The way I eat has really evolved over the years, from not having a clue, to all the protein and ‘clean’ foods, to hitting my macros on the head and now…well I don’t know what to call it.
- I don’t intuitively eat really.
- I don’t hit macros exactly.
- I kinda eat clean.
No, I do know what to call it, I’m a dieter that ‘knows all’ and can select an appropriate diet for my goals. The diet chosen will differ between different people, and the KEY aspect I think here is finding the diet that causes the LEAST stress for you.
Me for example, someone who is obsessive, stubborn etc. etc. you know typical bodybuilder I like some structure, BUT I also appreciate having flexibility and for lack of a better term ‘living a little’.
Most of my time I aim to hit macros within a range
^ that range will tighten and loosen depending on my goal at the time.
When needed I inject flexibility or other dietary strategies for example:
- When dieting I might fast in the morning if I have a big meal out later.
- When eating plenty and I want to eat some different foods/out I’ll just default to Protein and Calories.
- Possibly I’ll ‘Calorie Cycle’ and have higher and lower days depending on life’s events and just hit a weekly average.
- On holiday or times away from routine I’ll intuitively eat, vaguely keeping track in my head and eating plenty of protein.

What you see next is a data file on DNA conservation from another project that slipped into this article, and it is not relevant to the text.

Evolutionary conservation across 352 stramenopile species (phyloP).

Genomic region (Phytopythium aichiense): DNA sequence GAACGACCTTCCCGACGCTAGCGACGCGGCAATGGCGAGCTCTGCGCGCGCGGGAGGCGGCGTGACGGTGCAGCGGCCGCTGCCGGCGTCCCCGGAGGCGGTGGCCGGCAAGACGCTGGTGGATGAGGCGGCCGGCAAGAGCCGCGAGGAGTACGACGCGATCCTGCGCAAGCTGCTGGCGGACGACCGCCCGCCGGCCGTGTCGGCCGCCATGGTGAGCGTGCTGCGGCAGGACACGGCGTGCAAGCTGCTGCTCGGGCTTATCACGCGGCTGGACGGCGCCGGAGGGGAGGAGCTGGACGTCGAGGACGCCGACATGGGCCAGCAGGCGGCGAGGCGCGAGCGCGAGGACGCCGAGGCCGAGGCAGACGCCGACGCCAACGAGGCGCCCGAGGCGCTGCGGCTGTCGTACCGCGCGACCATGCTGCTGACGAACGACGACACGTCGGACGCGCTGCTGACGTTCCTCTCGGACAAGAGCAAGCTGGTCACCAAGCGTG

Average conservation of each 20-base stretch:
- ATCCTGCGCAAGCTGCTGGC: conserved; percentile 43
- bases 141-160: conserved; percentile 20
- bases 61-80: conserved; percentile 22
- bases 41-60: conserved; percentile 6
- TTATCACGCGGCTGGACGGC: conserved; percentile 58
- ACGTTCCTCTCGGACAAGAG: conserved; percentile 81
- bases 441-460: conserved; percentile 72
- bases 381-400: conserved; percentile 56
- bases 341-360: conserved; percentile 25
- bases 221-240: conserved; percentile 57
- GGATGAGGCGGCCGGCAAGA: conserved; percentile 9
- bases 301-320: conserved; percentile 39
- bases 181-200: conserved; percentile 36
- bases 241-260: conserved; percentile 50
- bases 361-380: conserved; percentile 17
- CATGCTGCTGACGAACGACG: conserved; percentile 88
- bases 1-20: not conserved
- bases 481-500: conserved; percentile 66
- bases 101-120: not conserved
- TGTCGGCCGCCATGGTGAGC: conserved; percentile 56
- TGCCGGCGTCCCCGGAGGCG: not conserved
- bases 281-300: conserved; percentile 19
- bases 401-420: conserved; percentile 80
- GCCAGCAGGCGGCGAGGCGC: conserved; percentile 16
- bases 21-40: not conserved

^ I’m never doing one form, it’s always an evolving combo, because I am an omniscient dieter:
In the past I was firmly in different camps, like ‘I gotta eat clean’ (like I wouldn’t eat anything that wasn’t wholegrain or brown — so racist to my white carbs) and then it doesn’t matter, so long as it fits.
Now I don’t really see it that way, my eating just represents what I find least stressful at the time, that still supports my goals.
[bctt tweet=”my eating just represents what I find least stressful at the time” username=”revivestronger”]
This is what an omniscient dieter does, they select a diet that is based on the fundamental principles of nutrition that leads to the least stress for them at that particular time. By ‘knowing all’ they also realise they don’t know everything, because that’s impossible, science is dynamic and ever evolving, new diets will come out, new research will come out and the omniscient dieter will keep their mind open and add this to their arsenal.
The omniscient dieter selects a diet that is based on the fundamental principles of nutrition that leads to the least stress for them at that particular time
The omniscient dieter adheres to their ‘diet’ year round, and their diet may never look the same year round, or even day to day.
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[bctt tweet=”The Omniscient (all knowing) Dieter” username=”revivestronger”]